About the Author
Mary Alford wrote her first novel as a teen and was hooked.
Mary loves hearing from readers, so please send her an email at: firstname.lastname@example.org and check out her upcoming releases at www.maryalford.net.
Excerpt. © Reprinted by permission. All rights reserved.
She slowed to a snail's pace as an onslaught of ice and snow clung to the windshield, making visibility next to zero. The storm had continued to intensify since she'd been up on the mountain. She had never felt more terrified or alone than she did at this moment, yet turning back wasn't an option. Behind her lay almost certain prison timeor worse. Agent Martin had all but promised as much. Still, no matter what lay ahead, she had to find out the truth. Was Jase Bradford dead or alive? Reyna believed her life might depend on the answer.
Her eyes darted fearfully to the rearview mirror. What if the men watching her house had somehow managed to follow her here to Defiance, Colorado? She couldn't let them find the laptop and then kill her before she had the chance to clear Eddie's name and prove her husband had been murdered. To keep that from happening Reyna had devised a plan. After she'd called the hospital to let her supervisor know she would be taking an extended leave of absence, she had left the laptop in a secure storage facility in Eldorado, Colorado. Then she'd sent a letter to Sara letting her know where to find it if something were to happen to her.
Reyna scrubbed her hand over her weary eyes. The frantic thirteen-plus-hour drive from Stevens, Texas, to Defiance had taken its toll. She was exhausted beyond belief. Thinking clearly took more strength than she had. She'd hit Defiance a couple of hours before darkness descended and just as the edge of the storm arrived.
Maggie, the woman working the night shift at the diner, told her there were only four houses up on Defiance Mountain and none of them belonged to a Jase Bradford. Still, Reyna pressed on because she was all out of options. She believed Eddie had been murdered for what he'd discovered on the laptop. If she wanted to stay out of prison long enough to prove that, then she'd need Jase Bradford's help to unravel the contents of the files hidden there.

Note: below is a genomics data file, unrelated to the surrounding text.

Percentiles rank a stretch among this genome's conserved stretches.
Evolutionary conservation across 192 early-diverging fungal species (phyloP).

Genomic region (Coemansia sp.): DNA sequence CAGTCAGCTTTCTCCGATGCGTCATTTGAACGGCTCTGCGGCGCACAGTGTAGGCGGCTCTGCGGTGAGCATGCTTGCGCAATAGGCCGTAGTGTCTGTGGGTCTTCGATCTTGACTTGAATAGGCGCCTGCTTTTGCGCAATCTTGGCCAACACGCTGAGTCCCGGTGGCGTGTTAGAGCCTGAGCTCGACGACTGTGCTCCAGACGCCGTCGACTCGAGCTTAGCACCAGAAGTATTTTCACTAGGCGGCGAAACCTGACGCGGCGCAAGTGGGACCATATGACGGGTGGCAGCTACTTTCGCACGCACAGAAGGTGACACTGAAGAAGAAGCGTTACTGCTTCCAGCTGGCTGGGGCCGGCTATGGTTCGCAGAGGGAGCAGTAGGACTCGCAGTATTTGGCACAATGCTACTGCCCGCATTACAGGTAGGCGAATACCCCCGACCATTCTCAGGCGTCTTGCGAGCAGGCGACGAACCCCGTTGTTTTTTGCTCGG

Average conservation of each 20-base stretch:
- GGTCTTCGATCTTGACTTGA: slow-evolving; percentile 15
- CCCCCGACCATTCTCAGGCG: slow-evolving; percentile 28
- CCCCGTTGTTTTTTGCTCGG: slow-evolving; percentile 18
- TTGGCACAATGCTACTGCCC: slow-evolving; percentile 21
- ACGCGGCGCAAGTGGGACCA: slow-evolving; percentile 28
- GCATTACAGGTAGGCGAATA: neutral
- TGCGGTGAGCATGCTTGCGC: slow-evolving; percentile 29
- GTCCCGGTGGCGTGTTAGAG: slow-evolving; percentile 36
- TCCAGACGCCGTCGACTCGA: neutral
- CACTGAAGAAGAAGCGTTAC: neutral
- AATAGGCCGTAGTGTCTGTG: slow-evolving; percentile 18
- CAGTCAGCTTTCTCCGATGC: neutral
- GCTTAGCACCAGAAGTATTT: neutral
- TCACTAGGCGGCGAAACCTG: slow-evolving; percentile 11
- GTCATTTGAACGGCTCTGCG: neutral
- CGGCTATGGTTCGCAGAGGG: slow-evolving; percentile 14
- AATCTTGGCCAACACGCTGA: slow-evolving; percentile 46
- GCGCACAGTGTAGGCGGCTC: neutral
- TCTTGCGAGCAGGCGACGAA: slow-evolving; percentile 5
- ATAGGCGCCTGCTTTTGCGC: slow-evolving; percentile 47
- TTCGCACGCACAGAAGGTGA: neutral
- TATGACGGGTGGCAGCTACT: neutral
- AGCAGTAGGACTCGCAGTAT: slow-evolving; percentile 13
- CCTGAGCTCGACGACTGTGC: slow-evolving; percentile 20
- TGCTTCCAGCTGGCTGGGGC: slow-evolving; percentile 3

Reyna leaned forward in her seat. She'd driven past three of the houses already and there were clear signs no one had been home in quite some time. One house remained. The last one up was almost at the top of the mountain, according to Maggie, and the storm wasn't showing any sign of letting up.
She could now barely see the hood of the car, much less the road. The conditions were deteriorating quickly and she had no idea how much farther the car could make it.
Even facing all those dangers, her biggest fear was that Eddie had been wrong and the man buried in Arlington National Cemetery was indeed Jase Bradford. After all, they both had attended his memorial service at Langley. Everyone including the CIA acknowledged Jase was dead.
Why then had Eddie been so convinced in the weeks before his death that Jase was still alive?
She eased down on the gas pedal and the tires spun on the slick gravel, spewing debris against the underside of the car. Since she'd moved from DC back to her childhood home, Reyna had grown accustomed to mild winters. Nothing in Stevens, Texas, had prepared her for this.
The tires finally caught, the car lurched forward, and Reyna remembered to breathe. The road continued its upward spiral broken only by a series of switchbacks that snaked around the side of the mountain. Her heartbeat pounded a frantic rhythm in her ears when she reached another ninety-degree bend. She'd been at it for over an hour and had only managed a quarter of a mile.
Up ahead, the headlights flashed across the left side the road. It appeared to slough off a good foot from the edge. It was pitch-black out and she had no idea how steep the drop-off was. A fall would almost certainly result in major injuries or death. If she did survive, hypothermia would set in quickly. She'd be dead by morning.
Reyna nudged the car along. She had almost reached the end of the switchback when she felt the vehicle slide on black ice and inch closer to the side of the mountain. Panicking, she jerked the wheel hard in the opposite direction. The small car skated backward some twenty feet. As a result, the tires lost their tenuous grip and slithered closer to the edge.
She floored the gas and the vehicle wrenched forward, swerved sideways and headed straight for the drop-off. Reyna screamed and tried to turn the wheel but it was useless. It moved freely in her hands. She had lost control.
Reyna closed her eyes and prayed with all her heart. She didn't want to die up here. Not alone like this. Not without proving Eddie's innocence.